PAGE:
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Check out IAC’s series of vaccine summaries for patients and parents

IAC wants to remind readers that we offer a series of easy-to-read summaries on all routine vaccines for patients and parents. Please review them to see if they might be of help to you in your work setting.

Easy-to-read Vaccine Summaries for Parents
Use these one-page handouts to teach parents about the dangers of vaccine-preventable diseases and the value of vaccination. Access the entire series of Vaccine Summaries.

Easy-to-read Vaccine Summaries for Teens and Adults
IAC's series of one-page, easy-to-read handouts that emphasize the dangers of the vaccine-preventable diseases and the importance of vaccination. Access the entire series of Vaccine Summaries for teens and adults.

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CDC issues updated interim infection prevention and control recommendations for hospitalized patients with Middle East Respiratory Syndrome Coronavirus

CDC recently posted an update of its July 2014 guidance, Interim Infection Prevention and Control Recommendations for Hospitalized Patients with Middle East Respiratory Syndrome Coronavirus (MERS-CoV), which highlighted the key infection control recommendations including standard, contact, and airborne precautions. The updated guidance continues to recommend standard, contact, and airborne precautions. In addition, it emphasizes additional elements of infection prevention and control programs that should be in place to prevent the transmission of any infectious agents including respiratory pathogens such as MERS-CoV in healthcare settings. Since May 2015, the Republic of Korea has been investigating an outbreak of MERS. It is the largest known outbreak of MERS outside the Arabian Peninsula. Only two patients in the U.S. have ever tested positive for MERS-CoV infection, both in May 2014. CDC continues to closely monitor the MERS situation globally and work with partners to better understand the risks of this virus, including the source, how it spreads, and how infections might be prevented.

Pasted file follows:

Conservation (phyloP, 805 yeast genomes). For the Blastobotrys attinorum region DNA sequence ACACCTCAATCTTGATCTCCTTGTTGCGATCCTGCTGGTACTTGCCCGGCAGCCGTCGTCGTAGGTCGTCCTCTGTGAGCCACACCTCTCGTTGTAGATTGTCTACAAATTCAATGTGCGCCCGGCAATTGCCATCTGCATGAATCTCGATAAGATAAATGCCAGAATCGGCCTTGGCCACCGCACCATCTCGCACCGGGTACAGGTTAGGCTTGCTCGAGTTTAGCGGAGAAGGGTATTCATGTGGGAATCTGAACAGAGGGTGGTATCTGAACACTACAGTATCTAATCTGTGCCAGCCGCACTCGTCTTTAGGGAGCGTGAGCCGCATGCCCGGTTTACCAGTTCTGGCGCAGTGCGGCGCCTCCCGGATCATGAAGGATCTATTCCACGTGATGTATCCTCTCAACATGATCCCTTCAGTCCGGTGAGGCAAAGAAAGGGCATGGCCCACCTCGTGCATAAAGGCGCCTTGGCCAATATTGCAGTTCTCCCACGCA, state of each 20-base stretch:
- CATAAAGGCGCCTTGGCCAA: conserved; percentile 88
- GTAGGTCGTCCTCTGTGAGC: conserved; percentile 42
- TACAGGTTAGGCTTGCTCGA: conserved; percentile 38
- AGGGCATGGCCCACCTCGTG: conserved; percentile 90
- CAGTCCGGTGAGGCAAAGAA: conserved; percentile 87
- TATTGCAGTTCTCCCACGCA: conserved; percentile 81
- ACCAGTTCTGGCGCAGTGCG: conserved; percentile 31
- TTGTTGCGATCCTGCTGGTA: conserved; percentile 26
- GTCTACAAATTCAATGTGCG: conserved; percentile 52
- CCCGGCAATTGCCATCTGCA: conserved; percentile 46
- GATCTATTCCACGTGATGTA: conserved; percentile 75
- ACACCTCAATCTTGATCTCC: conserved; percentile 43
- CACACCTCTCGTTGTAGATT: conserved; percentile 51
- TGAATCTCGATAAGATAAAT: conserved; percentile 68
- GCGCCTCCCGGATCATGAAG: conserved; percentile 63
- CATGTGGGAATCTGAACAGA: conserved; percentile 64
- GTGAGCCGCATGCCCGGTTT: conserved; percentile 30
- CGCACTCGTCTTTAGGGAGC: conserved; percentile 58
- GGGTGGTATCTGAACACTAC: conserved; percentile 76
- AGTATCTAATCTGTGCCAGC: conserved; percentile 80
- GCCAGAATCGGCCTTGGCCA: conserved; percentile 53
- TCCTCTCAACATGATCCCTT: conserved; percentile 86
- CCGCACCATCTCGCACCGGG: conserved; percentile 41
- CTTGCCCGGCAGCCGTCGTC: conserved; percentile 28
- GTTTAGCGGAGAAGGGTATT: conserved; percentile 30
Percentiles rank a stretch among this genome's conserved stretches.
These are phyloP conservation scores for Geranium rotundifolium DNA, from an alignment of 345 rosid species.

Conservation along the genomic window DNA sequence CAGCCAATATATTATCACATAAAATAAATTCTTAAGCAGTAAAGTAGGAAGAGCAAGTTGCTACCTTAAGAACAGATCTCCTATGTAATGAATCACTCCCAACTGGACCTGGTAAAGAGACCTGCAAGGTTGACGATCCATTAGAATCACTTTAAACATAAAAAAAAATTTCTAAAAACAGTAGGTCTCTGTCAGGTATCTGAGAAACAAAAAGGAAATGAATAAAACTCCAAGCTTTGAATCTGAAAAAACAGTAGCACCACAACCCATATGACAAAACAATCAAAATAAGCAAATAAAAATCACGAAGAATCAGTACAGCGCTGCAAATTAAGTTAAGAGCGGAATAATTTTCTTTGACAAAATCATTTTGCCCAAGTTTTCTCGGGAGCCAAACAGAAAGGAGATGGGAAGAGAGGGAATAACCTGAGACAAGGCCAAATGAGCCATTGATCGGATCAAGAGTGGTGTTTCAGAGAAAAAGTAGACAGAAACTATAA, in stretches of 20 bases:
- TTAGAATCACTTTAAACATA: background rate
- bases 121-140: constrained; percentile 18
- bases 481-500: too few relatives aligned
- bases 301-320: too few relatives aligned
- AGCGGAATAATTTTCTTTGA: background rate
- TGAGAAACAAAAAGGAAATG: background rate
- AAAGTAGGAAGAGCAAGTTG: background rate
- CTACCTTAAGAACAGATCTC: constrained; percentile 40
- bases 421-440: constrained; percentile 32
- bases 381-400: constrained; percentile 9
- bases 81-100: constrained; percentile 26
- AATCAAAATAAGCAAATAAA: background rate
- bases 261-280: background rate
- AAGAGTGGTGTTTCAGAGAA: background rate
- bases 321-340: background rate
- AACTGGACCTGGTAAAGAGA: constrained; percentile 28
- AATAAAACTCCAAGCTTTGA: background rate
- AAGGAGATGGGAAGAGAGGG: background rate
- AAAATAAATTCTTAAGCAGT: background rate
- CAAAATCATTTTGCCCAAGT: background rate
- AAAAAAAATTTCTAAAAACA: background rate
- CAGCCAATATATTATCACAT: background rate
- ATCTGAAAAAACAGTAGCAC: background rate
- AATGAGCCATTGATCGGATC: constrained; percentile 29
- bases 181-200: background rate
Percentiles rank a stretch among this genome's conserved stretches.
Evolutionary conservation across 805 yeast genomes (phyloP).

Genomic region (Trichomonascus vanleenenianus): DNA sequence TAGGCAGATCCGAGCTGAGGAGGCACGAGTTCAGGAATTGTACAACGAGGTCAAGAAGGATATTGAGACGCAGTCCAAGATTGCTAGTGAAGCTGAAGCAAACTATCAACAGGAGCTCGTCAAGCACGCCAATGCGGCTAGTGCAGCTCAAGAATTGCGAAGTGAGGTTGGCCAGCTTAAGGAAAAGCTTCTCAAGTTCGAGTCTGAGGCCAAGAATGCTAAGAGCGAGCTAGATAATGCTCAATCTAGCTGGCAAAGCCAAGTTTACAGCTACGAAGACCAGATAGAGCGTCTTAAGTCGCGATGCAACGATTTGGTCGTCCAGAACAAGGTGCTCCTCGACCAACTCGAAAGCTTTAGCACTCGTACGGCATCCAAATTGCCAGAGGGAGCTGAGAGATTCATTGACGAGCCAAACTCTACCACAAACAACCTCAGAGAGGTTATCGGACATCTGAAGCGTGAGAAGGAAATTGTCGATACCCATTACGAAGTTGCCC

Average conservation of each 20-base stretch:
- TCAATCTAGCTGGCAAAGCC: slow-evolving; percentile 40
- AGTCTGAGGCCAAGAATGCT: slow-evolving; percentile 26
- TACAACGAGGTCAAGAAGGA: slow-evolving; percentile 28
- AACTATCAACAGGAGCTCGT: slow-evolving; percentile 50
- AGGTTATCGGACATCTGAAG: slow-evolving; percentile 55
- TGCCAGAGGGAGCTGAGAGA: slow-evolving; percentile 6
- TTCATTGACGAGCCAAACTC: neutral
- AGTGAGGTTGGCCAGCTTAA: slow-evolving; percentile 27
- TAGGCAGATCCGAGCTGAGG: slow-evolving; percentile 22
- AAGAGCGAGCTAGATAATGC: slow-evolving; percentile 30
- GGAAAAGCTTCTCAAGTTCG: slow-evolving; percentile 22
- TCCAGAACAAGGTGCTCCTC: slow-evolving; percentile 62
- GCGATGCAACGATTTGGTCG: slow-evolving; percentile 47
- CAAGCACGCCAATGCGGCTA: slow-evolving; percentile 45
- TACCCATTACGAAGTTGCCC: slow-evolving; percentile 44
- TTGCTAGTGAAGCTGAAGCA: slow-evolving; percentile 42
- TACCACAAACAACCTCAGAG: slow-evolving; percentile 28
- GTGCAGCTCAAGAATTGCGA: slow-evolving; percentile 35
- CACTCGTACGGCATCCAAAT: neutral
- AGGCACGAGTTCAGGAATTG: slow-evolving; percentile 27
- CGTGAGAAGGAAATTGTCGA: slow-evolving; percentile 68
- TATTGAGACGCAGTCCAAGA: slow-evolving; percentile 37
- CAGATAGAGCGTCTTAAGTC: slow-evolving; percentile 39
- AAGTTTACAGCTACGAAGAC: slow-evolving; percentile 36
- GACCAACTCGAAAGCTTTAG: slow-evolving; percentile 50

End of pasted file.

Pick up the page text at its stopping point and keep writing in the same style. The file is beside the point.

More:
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Medical Assistants Resources and Training on Immunization releases newsletter that focuses on HPV vaccination

Medical Assistants Resources and Training on Immunization (MARTi) is an organization that provides excellent immunization-related information and links to training opportunities for medical assistants. MARTi just released a newsletter on HPV vaccination that includes basic information and links to additional resources.

MARTi is funded through a cooperative agreement between CDC and the Association for Prevention Teaching and Research (APTR).

Visit the MARTi website at and be sure to recommend it to the medical assistants with whom you work and all others who administer vaccines! 

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Now available! IAC's sturdy laminated versions of the 2015 U.S. child/teen immunization schedule and the 2015 U.S. adult immunization schedule—order a supply for your healthcare setting today!